Some are more optimistic though. Dr. Rosemary Feal, Modern Language Association (MLA) executive director, says surveys of young faculty indicate academic committees take their online publishing seriously. With more than 30,000 members, the MLA represents English and foreign language and literature teachers.
“It’s a relief to know that tenure committees are evaluating the context in which work is produced as well as the content of the work,” Feal says. “I don’t think they’re fetishizing the monograph.”
Back in the world of paper and binding, UNM’s Goering describes a highly speculative business crutch: every five years or so, the state of New Mexico requires new history textbooks for its high schools, meaning UNM Press has landed lucrative contracts that partially compensated for operating losses in other years.
“But if the state can’t afford to fund that new textbook,” Goering says, “what does that mean for us? I’m finding a version of our situation is extant among many institutions.”
He cites the UNM Press sale of movie rights to The Education of Little Tree — a once critically acclaimed but now discredited book about a boy raised by his Cherokee grandparents — as an example of “a cash cow that can get us through some tough times when we’re losing money on everything else.”
Such financial extremes have added fuel to the ongoing debate over online publishing. And in fact, digital business has helped Arte Público, for instance, weather the recession because it has commercialized its holdings of historically significant newspapers, magazines and other documents. Digital entities such as Readex, which publishes primary source research materials in college libraries, have licensing deals with Arte Público, which nearly 20 years ago began its “Recovering the U.S. Hispanic Literary Heritage” project. Under the project, Arte Público locates, identifies, preserves and makes publicly accessible the literary contributions of U.S. Latinos from colonial times through 1960, shortly before the ethnic studies movement was born.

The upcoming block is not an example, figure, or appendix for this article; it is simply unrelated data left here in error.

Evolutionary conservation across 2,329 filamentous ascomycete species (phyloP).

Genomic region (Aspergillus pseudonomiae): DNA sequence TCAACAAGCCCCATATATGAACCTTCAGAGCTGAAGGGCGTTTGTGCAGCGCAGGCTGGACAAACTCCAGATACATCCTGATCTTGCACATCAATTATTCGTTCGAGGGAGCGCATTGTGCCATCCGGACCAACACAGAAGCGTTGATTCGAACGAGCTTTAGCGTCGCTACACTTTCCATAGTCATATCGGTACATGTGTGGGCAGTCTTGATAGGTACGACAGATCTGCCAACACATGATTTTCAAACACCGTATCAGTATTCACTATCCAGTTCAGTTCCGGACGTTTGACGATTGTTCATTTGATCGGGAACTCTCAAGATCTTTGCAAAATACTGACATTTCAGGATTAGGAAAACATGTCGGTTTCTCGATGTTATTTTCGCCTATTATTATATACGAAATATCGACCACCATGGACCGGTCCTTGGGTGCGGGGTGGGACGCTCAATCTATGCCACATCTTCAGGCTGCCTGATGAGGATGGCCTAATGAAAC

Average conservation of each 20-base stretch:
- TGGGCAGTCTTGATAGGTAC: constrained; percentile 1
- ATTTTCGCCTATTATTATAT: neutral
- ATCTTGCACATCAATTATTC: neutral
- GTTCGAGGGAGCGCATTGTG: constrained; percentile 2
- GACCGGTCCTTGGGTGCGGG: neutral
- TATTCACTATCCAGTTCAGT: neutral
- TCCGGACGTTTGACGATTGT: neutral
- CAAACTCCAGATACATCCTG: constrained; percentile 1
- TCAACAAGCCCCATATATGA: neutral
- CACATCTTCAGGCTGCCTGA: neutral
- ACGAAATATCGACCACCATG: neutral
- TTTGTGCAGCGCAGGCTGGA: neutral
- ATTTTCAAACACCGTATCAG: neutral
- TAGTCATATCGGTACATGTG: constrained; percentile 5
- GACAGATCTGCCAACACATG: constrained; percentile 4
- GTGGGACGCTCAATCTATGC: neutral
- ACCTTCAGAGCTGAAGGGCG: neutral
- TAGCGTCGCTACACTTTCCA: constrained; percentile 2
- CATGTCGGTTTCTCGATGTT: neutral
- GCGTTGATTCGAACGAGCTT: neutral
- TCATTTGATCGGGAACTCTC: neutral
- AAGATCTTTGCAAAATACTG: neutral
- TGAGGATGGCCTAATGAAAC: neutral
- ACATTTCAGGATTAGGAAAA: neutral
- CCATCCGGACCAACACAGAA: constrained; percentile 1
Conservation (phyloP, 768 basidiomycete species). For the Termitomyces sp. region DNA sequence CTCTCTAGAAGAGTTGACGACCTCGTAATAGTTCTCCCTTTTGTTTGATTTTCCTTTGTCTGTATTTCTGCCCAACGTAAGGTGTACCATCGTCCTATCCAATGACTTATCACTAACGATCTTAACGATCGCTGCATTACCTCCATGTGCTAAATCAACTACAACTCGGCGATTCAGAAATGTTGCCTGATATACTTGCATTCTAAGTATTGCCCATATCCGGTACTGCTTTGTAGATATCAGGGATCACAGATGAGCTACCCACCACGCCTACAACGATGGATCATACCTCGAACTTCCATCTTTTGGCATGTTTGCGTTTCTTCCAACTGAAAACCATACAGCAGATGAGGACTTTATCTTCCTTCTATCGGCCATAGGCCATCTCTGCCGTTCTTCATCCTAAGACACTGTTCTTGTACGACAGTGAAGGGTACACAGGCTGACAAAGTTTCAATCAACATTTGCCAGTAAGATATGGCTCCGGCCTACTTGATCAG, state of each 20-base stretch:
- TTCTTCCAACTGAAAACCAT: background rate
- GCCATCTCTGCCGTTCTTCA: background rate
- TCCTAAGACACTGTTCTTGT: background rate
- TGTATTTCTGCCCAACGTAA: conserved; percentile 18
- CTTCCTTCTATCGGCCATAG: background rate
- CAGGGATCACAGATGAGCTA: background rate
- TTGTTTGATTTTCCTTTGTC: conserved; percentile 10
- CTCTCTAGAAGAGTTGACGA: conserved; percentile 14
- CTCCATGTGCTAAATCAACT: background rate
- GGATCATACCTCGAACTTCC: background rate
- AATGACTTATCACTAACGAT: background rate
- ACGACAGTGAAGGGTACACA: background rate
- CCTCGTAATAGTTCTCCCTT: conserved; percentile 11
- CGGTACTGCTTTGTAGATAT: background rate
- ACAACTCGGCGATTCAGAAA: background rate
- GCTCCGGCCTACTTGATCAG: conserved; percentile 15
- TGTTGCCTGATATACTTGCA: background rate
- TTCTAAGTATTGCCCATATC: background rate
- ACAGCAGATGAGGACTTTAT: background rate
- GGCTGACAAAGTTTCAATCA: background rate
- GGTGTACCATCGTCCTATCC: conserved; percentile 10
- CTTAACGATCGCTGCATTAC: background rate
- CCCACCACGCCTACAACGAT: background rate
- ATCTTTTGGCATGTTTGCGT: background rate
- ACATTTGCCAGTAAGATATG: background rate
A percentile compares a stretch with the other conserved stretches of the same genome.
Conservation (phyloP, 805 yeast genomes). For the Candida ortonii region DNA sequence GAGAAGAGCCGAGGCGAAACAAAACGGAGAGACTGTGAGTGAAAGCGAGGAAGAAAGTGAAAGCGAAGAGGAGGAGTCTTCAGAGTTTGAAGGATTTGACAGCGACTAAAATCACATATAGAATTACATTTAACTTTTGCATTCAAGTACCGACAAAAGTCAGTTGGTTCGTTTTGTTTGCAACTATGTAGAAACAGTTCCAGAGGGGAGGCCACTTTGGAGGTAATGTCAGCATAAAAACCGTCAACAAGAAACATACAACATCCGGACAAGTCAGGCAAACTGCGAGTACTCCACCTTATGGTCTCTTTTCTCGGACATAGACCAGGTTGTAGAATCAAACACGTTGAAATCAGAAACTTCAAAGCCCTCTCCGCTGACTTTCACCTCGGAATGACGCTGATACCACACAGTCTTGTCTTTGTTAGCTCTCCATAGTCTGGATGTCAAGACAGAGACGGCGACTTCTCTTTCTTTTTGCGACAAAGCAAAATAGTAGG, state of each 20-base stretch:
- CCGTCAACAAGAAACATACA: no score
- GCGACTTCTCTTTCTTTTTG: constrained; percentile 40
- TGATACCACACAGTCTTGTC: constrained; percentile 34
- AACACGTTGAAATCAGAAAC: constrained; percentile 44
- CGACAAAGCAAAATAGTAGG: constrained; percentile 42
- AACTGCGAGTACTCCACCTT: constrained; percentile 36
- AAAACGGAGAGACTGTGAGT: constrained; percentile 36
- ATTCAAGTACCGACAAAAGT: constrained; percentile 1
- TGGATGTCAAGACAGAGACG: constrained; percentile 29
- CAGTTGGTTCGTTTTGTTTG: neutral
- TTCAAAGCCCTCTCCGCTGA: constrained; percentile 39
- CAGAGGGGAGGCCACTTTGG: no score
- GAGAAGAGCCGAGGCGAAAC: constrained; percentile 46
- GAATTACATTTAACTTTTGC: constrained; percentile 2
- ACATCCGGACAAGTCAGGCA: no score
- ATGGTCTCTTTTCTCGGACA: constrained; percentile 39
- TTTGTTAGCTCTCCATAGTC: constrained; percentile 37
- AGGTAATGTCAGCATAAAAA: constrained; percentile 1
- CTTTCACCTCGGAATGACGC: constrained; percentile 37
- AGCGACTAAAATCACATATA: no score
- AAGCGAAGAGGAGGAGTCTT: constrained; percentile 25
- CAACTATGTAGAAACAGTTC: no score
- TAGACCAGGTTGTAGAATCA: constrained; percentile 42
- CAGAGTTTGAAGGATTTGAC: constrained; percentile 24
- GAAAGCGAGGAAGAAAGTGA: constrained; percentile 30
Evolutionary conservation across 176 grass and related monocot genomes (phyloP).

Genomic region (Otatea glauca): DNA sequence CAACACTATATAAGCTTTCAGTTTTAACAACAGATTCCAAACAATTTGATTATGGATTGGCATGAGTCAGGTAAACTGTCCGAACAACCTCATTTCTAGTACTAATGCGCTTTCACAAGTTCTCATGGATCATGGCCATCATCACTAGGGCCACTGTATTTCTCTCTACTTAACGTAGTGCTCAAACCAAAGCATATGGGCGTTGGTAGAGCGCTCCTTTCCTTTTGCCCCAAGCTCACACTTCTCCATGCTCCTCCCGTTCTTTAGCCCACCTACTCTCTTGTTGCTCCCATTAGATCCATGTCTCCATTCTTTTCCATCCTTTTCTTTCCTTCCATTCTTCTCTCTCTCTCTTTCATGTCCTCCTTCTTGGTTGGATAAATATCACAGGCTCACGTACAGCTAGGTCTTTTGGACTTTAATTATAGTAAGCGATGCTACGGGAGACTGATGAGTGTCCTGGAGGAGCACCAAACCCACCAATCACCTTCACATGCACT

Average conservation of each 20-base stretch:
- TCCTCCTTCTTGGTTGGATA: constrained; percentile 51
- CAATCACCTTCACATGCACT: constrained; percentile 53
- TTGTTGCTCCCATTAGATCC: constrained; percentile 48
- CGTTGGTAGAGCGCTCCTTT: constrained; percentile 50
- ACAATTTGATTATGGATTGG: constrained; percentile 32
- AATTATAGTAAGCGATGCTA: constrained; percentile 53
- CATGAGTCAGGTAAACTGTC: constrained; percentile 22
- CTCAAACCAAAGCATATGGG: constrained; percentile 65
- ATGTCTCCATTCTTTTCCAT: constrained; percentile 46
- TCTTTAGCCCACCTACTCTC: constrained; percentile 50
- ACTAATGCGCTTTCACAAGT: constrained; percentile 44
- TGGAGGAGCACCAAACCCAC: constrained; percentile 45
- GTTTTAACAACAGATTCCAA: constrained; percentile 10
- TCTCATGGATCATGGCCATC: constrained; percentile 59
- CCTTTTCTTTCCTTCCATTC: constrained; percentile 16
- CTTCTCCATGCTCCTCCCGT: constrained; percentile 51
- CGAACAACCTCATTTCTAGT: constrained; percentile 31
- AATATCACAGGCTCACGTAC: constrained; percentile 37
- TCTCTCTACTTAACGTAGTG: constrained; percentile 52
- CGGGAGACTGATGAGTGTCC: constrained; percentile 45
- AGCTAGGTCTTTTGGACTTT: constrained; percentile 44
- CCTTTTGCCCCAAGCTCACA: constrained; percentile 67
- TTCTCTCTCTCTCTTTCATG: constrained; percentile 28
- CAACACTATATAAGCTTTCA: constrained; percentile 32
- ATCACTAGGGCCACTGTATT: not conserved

“With our endowments currently under water, the financial returns on our electronic documentation program come at an important time,” Kanellos says.
Elsewhere, some struggling university presses are exploring the formation of consortiums for publishing or distribution. The latter are alternatives that were already tapped before the recession. Slated for closure in 2004, Northeastern University Press ended up joining University Press of New England (UPNE), based at Dartmouth College.
Such a cooperative arrangement remains a possibility for EWU and UNM, officials say.
“We would gladly consider an alternative press, such as something online or in collaboration with other entities, as long as there is a financial proposal that looks realistic, that looks as if the press could support itself,” EWU’s Mason says. “But we’re in no position to continue subsidizing a press that’s in the hole $400,000 a year.”
Jiménez is now discussing an autobiography with Houghton Mifflin that would recount his journey as a Columbia University graduate student. While he acknowledges that university presses must generate self-sustaining income, he hopes they continue publishing the stories of minority cultures.
“There is still too huge a gap in literature,” he says. “Our children must see themselves and their life stories in literature.”